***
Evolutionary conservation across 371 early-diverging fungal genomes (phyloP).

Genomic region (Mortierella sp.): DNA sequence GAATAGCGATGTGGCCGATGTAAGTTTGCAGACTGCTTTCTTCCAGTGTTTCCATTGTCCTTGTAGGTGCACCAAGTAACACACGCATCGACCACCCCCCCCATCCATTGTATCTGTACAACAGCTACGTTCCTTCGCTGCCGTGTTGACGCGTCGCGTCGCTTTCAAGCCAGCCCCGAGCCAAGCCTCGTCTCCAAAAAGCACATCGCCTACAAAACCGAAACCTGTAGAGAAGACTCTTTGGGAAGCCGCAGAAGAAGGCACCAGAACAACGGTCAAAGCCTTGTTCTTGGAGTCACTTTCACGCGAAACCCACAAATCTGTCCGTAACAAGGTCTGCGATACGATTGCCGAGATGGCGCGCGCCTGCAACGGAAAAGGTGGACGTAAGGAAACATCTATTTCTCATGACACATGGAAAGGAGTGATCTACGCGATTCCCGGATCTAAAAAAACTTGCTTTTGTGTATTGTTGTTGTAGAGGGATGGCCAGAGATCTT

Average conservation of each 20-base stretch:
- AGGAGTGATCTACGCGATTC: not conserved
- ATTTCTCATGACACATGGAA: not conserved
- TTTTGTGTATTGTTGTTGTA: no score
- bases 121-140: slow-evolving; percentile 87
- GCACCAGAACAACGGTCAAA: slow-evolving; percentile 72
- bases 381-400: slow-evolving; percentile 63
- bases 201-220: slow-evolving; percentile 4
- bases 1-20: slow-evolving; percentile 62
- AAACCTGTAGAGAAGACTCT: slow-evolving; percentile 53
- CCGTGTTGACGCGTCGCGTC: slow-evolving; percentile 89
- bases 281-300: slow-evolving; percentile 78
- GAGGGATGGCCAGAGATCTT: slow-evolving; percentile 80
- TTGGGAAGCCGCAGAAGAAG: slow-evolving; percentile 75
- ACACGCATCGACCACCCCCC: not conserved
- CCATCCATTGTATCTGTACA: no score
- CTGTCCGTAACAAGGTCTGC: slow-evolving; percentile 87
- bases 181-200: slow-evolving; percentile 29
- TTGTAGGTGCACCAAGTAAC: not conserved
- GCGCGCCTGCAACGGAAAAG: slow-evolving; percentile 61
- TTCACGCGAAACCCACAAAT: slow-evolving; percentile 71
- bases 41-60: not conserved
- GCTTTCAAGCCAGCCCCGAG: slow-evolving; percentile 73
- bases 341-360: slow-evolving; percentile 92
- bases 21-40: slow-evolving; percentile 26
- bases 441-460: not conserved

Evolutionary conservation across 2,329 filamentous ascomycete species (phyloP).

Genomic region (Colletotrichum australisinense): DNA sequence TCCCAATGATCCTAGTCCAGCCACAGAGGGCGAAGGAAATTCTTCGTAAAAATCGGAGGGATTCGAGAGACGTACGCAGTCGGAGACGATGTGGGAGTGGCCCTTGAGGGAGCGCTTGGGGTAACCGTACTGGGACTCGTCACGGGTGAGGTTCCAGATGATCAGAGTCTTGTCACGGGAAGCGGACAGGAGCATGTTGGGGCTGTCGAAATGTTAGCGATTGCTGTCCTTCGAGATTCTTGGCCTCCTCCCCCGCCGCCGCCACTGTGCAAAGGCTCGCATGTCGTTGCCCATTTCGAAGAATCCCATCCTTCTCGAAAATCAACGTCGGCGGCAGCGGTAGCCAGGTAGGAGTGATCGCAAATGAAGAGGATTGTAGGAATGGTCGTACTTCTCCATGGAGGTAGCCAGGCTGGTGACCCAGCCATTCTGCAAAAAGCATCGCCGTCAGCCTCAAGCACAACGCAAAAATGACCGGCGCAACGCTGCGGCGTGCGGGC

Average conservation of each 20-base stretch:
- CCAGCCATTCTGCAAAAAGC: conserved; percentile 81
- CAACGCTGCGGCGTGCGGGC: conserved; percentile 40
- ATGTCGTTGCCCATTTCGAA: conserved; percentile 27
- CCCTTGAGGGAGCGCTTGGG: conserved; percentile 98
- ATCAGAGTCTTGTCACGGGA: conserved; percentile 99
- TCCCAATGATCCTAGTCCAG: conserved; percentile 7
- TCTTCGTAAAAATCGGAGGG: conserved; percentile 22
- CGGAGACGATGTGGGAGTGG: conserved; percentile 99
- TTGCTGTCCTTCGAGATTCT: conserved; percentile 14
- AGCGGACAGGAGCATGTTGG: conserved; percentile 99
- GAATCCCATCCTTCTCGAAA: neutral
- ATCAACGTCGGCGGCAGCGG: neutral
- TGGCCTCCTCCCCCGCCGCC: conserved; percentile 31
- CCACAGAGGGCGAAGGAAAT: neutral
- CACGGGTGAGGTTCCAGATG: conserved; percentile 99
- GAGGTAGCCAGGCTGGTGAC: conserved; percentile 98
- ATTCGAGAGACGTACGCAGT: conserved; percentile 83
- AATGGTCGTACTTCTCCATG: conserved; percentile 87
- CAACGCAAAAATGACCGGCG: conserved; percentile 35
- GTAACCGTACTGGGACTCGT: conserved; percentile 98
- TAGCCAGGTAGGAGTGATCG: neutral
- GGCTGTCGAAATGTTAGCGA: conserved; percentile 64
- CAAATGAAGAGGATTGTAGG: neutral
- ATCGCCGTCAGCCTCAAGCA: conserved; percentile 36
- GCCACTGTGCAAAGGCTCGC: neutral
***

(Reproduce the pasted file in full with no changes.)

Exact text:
Evolutionary conservation across 371 early-diverging fungal genomes (phyloP).

Genomic region (Mortierella sp.): DNA sequence GAATAGCGATGTGGCCGATGTAAGTTTGCAGACTGCTTTCTTCCAGTGTTTCCATTGTCCTTGTAGGTGCACCAAGTAACACACGCATCGACCACCCCCCCCATCCATTGTATCTGTACAACAGCTACGTTCCTTCGCTGCCGTGTTGACGCGTCGCGTCGCTTTCAAGCCAGCCCCGAGCCAAGCCTCGTCTCCAAAAAGCACATCGCCTACAAAACCGAAACCTGTAGAGAAGACTCTTTGGGAAGCCGCAGAAGAAGGCACCAGAACAACGGTCAAAGCCTTGTTCTTGGAGTCACTTTCACGCGAAACCCACAAATCTGTCCGTAACAAGGTCTGCGATACGATTGCCGAGATGGCGCGCGCCTGCAACGGAAAAGGTGGACGTAAGGAAACATCTATTTCTCATGACACATGGAAAGGAGTGATCTACGCGATTCCCGGATCTAAAAAAACTTGCTTTTGTGTATTGTTGTTGTAGAGGGATGGCCAGAGATCTT

Average conservation of each 20-base stretch:
- AGGAGTGATCTACGCGATTC: not conserved
- ATTTCTCATGACACATGGAA: not conserved
- TTTTGTGTATTGTTGTTGTA: no score
- bases 121-140: slow-evolving; percentile 87
- GCACCAGAACAACGGTCAAA: slow-evolving; percentile 72
- bases 381-400: slow-evolving; percentile 63
- bases 201-220: slow-evolving; percentile 4
- bases 1-20: slow-evolving; percentile 62
- AAACCTGTAGAGAAGACTCT: slow-evolving; percentile 53
- CCGTGTTGACGCGTCGCGTC: slow-evolving; percentile 89
- bases 281-300: slow-evolving; percentile 78
- GAGGGATGGCCAGAGATCTT: slow-evolving; percentile 80
- TTGGGAAGCCGCAGAAGAAG: slow-evolving; percentile 75
- ACACGCATCGACCACCCCCC: not conserved
- CCATCCATTGTATCTGTACA: no score
- CTGTCCGTAACAAGGTCTGC: slow-evolving; percentile 87
- bases 181-200: slow-evolving; percentile 29
- TTGTAGGTGCACCAAGTAAC: not conserved
- GCGCGCCTGCAACGGAAAAG: slow-evolving; percentile 61
- TTCACGCGAAACCCACAAAT: slow-evolving; percentile 71
- bases 41-60: not conserved
- GCTTTCAAGCCAGCCCCGAG: slow-evolving; percentile 73
- bases 341-360: slow-evolving; percentile 92
- bases 21-40: slow-evolving; percentile 26
- bases 441-460: not conserved

Evolutionary conservation across 2,329 filamentous ascomycete species (phyloP).

Genomic region (Colletotrichum australisinense): DNA sequence TCCCAATGATCCTAGTCCAGCCACAGAGGGCGAAGGAAATTCTTCGTAAAAATCGGAGGGATTCGAGAGACGTACGCAGTCGGAGACGATGTGGGAGTGGCCCTTGAGGGAGCGCTTGGGGTAACCGTACTGGGACTCGTCACGGGTGAGGTTCCAGATGATCAGAGTCTTGTCACGGGAAGCGGACAGGAGCATGTTGGGGCTGTCGAAATGTTAGCGATTGCTGTCCTTCGAGATTCTTGGCCTCCTCCCCCGCCGCCGCCACTGTGCAAAGGCTCGCATGTCGTTGCCCATTTCGAAGAATCCCATCCTTCTCGAAAATCAACGTCGGCGGCAGCGGTAGCCAGGTAGGAGTGATCGCAAATGAAGAGGATTGTAGGAATGGTCGTACTTCTCCATGGAGGTAGCCAGGCTGGTGACCCAGCCATTCTGCAAAAAGCATCGCCGTCAGCCTCAAGCACAACGCAAAAATGACCGGCGCAACGCTGCGGCGTGCGGGC

Average conservation of each 20-base stretch:
- CCAGCCATTCTGCAAAAAGC: conserved; percentile 81
- CAACGCTGCGGCGTGCGGGC: conserved; percentile 40
- ATGTCGTTGCCCATTTCGAA: conserved; percentile 27
- CCCTTGAGGGAGCGCTTGGG: conserved; percentile 98
- ATCAGAGTCTTGTCACGGGA: conserved; percentile 99
- TCCCAATGATCCTAGTCCAG: conserved; percentile 7
- TCTTCGTAAAAATCGGAGGG: conserved; percentile 22
- CGGAGACGATGTGGGAGTGG: conserved; percentile 99
- TTGCTGTCCTTCGAGATTCT: conserved; percentile 14
- AGCGGACAGGAGCATGTTGG: conserved; percentile 99
- GAATCCCATCCTTCTCGAAA: neutral
- ATCAACGTCGGCGGCAGCGG: neutral
- TGGCCTCCTCCCCCGCCGCC: conserved; percentile 31
- CCACAGAGGGCGAAGGAAAT: neutral
- CACGGGTGAGGTTCCAGATG: conserved; percentile 99
- GAGGTAGCCAGGCTGGTGAC: conserved; percentile 98
- ATTCGAGAGACGTACGCAGT: conserved; percentile 83
- AATGGTCGTACTTCTCCATG: conserved; percentile 87
- CAACGCAAAAATGACCGGCG: conserved; percentile 35
- GTAACCGTACTGGGACTCGT: conserved; percentile 98
- TAGCCAGGTAGGAGTGATCG: neutral
- GGCTGTCGAAATGTTAGCGA: conserved; percentile 64
- CAAATGAAGAGGATTGTAGG: neutral
- ATCGCCGTCAGCCTCAAGCA: conserved; percentile 36
- GCCACTGTGCAAAGGCTCGC: neutral